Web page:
9021245254?profile=RESIZE_710xMonsignor Thomas J. Skindeleski marked the 50th anniversary of his ordination to the priesthood in May. He plans to retire as a pastor effective Aug. 31. ABOVE: Skindeleski, 75, leads the blessing of a new addition to St. Vincent Ferrer Catholic School in January. Tim Stepien / The Coastal Star

By Janis Fontaine

On a sunny weekend in May, the Very Rev. Canon Thomas J. Skindeleski of St. Vincent Ferrer Catholic Church in Delray Beach marked the golden anniversary of his ordination as a priest with two celebrations with family and friends from all over the country.

Although he’s been a priest for 50 years, Monsignor Tom, as he’s known among his parishioners, started practicing for the priesthood around age 10 — using Necco wafers candy and tepid tea to give communion to his younger siblings.

“God was speaking to me already,” he said. “I was already in love with the Lord by then.”

When other kids went to lunch, Skindeleski often went to pray. When it came time to make plans for the college, he faced a crossroads. He had a deep passion for architecture, but he said God told him, “There will be time for that. I want you to be a priest.”

It was a choice his parents embraced. His father had considered entering the priesthood as well and liked to joke, “It’s better to raise a priest than be a priest.”

In 1971, at the age of 25, Thomas Skindeleski was ordained at the Cathedral Basilica of Saints Peter and Paul in Philadelphia, by Cardinal John Krol, who died in 1996.

Skindeleski made other sacrifices besides forgoing a life in architecture. A pretty girl he dated got a “Dear Jane, I’m entering the priesthood” letter that Skindeleski still remembers writing. “She wrote me a couple times after, but I never responded. I said goodbye to an old way of living, and my focus was turned to God.”

The many joys in his life have mitigated any sacrifices, Skindeleski says.

“I’ve traveled and seen so much. The great cathedrals in France. I’ve been to Rome dozens of times,” he says.

He treasures his annual spiritual retreat, a week with Trappist monks in the mountains of Massachusetts, where unnecessary talk is discouraged and quiet communion with nature rejuvenates his spirit for another year.

Skindeleski says in his own discouragement, he has found ways to help others face theirs. He tells them that at those times he hears God’s voice saying, “I still love you.” God will always love you, but that doesn’t give you license to live your life without restraint.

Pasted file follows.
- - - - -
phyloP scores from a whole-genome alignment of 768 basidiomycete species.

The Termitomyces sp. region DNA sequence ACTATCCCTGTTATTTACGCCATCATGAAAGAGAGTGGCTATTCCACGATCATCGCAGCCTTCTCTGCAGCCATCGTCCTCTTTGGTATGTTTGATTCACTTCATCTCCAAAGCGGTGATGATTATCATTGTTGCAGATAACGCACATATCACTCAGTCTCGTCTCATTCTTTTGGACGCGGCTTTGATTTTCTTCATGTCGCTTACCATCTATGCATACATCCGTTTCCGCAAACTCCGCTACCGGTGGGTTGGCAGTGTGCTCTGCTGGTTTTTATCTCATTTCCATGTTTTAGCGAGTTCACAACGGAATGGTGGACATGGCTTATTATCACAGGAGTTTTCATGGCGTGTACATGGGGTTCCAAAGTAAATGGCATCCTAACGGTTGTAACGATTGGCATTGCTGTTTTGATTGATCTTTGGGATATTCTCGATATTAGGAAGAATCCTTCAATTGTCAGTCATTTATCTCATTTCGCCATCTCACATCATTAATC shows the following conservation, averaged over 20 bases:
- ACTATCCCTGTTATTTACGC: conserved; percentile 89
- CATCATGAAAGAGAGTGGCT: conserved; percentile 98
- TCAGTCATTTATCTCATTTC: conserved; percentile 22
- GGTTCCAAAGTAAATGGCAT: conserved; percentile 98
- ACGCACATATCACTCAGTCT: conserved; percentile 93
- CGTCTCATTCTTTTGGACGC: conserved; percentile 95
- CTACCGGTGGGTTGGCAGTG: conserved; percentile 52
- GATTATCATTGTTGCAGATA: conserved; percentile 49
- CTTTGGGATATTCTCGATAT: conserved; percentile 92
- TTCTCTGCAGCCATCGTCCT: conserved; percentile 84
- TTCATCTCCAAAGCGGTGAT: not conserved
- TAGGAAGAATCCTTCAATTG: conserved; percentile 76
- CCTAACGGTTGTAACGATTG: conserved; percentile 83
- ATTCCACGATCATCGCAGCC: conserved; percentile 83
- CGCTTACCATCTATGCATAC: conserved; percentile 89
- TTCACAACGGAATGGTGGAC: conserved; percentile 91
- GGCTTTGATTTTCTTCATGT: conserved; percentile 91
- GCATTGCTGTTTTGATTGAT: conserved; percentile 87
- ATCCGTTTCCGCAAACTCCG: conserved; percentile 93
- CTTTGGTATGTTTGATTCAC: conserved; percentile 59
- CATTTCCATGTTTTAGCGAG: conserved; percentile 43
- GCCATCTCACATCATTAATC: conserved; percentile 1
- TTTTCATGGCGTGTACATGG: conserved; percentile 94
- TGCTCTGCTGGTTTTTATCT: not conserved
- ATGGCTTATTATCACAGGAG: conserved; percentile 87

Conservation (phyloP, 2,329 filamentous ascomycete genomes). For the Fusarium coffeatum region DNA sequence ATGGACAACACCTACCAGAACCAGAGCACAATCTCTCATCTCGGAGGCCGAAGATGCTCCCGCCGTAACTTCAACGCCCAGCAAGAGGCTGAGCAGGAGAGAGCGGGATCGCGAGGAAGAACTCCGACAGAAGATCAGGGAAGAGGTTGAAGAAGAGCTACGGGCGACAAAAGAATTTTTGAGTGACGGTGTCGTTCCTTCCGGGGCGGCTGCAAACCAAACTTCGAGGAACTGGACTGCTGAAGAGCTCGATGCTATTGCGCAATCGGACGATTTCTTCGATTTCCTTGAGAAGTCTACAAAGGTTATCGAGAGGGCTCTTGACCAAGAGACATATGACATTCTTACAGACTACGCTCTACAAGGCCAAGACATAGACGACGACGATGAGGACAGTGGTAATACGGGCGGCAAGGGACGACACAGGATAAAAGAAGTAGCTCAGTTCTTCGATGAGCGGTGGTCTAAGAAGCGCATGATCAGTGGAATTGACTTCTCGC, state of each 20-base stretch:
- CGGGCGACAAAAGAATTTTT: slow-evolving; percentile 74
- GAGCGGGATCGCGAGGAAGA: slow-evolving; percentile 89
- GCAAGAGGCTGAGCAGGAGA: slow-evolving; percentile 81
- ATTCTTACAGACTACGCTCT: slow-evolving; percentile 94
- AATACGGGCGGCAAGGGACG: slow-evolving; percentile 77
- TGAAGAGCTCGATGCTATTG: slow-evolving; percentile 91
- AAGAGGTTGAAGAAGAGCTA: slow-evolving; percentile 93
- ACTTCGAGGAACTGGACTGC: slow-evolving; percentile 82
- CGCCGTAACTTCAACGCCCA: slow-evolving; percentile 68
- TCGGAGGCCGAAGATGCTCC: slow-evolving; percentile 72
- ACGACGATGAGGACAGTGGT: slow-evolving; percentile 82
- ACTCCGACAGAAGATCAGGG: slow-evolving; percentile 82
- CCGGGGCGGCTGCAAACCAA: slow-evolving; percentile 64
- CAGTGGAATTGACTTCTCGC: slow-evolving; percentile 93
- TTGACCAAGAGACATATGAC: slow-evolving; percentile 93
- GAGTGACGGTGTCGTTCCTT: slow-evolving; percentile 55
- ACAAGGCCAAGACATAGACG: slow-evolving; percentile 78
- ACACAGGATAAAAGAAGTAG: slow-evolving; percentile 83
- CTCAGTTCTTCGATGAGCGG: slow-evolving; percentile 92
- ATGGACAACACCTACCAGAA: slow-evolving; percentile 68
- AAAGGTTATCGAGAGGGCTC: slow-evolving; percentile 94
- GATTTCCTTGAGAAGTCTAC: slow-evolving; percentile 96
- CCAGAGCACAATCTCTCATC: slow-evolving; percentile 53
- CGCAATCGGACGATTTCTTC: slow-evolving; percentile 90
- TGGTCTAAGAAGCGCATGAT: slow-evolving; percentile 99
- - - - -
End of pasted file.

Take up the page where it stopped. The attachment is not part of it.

“There’s nothing wrong with wealth or power,” he says. “It’s how you use whatever you have that matters. My goal in life has never been wealth or power. It’s been to get to heaven. People today focus on themselves. They say, ‘It’s all about me.’ I say, ‘Say no to me and yes to God.’ Live your lives in readiness to meet God.”

And he can say that to people in six languages (plus English and Latin), having been inspired by his friend and mentor Pope John Paul II. “It enables me to reach out to people in their own language. That’s so important.”

Skindeleski came to St. Vincent Ferrer in 2005 during an embezzlement scandal that shook parishioners’ faith and prompted many to leave the church. St. Vincent has flourished under his kind heart and steady hand.

At the same time, God fulfilled his promise to Skindeleski about his architectural dreams.

Before he came to St. Vincent, Skindeleski served as pastor at Our Lady Queen of the Apostles in Royal Palm Beach, where he oversaw the building of a rectory, parish administration building and a meeting facility. During his tenure at St. Vincent, the school has doubled in size and become a technological powerhouse, among his other achievements.

Skindeleski attributes his success at renewing the parish’s faith and rebuilding the church, literally and figuratively, to his lifelong devotion to prayer.

“All during the day, be prayerful,” he says.

Whether he’s walking, driving, or brushing his teeth, Monsignor Tom is praying. His motto is “ora et labora” — pray and work.

Skindeleski will retire as a pastor on Aug. 31, but “I’ll be very active in different ways,” he says.

In his pastoral message on May 16, Skindeleski wrote: “My true ambition is to be a saint — not necessarily an officially canonized one as those three that I met were — but simply a saint in the sense of spending eternal life with Our Lord in heaven. That has been my real goal in life.”

Of his time at St. Vincent, he says, “There’s never been a dull moment. I’ve never once been bored.”

 

Boca temple increasing focus on mental health

In Boca Raton, B’nai Torah Congregation is putting more focus on mental health support. One facet of the coronavirus with which clergy members are concerned is that people who lost someone were never able to properly grieve the loss. David Steinhart, senior rabbi of B’nai Torah Congregation, is making mental health a priority for his congregation, encouraging people to start and participate in support groups.

Steinhart says not only is it OK to ask for help, it’s OK to look for help beyond spiritual counsel. Churches and synagogues are turning to professionals for extra help, hiring social workers and other mental health practitioners to expand their arsenals.

But the first step is to ask for help. And the best place to start is your place of worship.

 

Janis Fontaine writes about people of faith, their congregations, causes and community events. Contact her at janisfontaine@outlook.com.

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